Basis of issue. Besides the need to be free of interest, money needs to be issued on a proper value basis. There have been volumes written about this point, but sound principles of commercial banking have been discarded over the years because the perpetuation of the flawed system requires it, and because those who control the machinery of money use their power to promote their own narrow interests of wealth and power. Thus, some loans that banks make are legitimate while most are not. Banks should create new money to enable the production and sale of goods that are in the market or soon to arrive there. They should not make loans for speculative purposes or to monetize government debts as they commonly do today.[i] Thus, we have a stream of legalized counterfeit that dilutes the purchasing power of all the legitimate money in circulation. This currency inflation leads to price inflation, which amounts to a “hidden tax” that disproportionately harms the middle class who have substantial amounts of savings invested either directly or in pension funds which they do not control, and this “tax” hurts low income people who need to spend the bulk of their income just to survive.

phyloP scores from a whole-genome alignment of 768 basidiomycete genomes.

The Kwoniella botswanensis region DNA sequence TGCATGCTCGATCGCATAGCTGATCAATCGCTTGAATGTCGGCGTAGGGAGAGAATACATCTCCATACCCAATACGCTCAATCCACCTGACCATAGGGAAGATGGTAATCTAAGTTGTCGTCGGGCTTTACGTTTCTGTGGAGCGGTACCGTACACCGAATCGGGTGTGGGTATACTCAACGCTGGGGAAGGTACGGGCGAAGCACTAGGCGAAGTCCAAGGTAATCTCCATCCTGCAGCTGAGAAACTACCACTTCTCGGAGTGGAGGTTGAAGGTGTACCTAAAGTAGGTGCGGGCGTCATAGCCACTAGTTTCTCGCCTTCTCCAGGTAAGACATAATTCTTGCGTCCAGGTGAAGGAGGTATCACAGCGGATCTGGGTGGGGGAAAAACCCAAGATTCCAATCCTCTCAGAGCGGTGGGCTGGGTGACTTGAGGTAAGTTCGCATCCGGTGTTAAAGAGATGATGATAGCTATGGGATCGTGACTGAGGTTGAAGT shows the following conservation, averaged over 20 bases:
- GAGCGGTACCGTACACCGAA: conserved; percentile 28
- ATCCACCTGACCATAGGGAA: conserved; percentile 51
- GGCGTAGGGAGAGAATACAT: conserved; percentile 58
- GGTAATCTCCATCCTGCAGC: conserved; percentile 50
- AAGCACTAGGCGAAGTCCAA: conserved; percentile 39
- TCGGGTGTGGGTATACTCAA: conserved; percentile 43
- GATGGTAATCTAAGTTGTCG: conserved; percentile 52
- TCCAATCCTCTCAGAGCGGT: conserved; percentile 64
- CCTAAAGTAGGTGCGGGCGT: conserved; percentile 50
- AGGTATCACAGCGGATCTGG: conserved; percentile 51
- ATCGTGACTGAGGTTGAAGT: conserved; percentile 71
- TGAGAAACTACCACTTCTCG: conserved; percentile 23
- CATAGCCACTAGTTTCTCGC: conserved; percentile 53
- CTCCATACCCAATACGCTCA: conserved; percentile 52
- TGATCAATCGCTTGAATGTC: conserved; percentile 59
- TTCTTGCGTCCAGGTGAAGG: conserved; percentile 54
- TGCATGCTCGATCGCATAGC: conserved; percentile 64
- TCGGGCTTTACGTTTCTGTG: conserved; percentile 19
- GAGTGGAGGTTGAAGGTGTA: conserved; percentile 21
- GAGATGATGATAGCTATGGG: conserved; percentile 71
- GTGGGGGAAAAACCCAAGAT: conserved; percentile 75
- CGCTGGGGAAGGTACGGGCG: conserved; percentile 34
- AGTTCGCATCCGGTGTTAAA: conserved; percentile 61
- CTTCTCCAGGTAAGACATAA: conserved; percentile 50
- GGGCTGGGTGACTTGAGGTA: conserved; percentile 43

The economy. Economists and politicians speak about THE economy as if it was a unitary whole, but there are actually many economies depending on geography, social and economic class, and there are the public sector and the private sector. There may be prosperity in some sectors, while others experience recession. Distinction is commonly made between the private and the public sectors, but it is essential to also distinguish between the small and medium sized enterprises (SMEs) and entrepreneurs on one hand, and the large corporate megaliths on the other. In recent decades, banks have gotten ever larger and their lending has been directed mainly toward central governments and large corporations, while at the same time the productive small and medium sized enterprises that are the backbone of every local economy have been starved of the credit they need to finance their operations. By acting in this way, banks limit or eliminate the risks they take. In the case of lending to central government (by buying its bonds and notes), banks enjoy a guaranteed return with no risk at all. During the pandemic years the bulk of the government stimulus money went to large corporations while many small independent local enterprises were forced to close and were never able to reopen.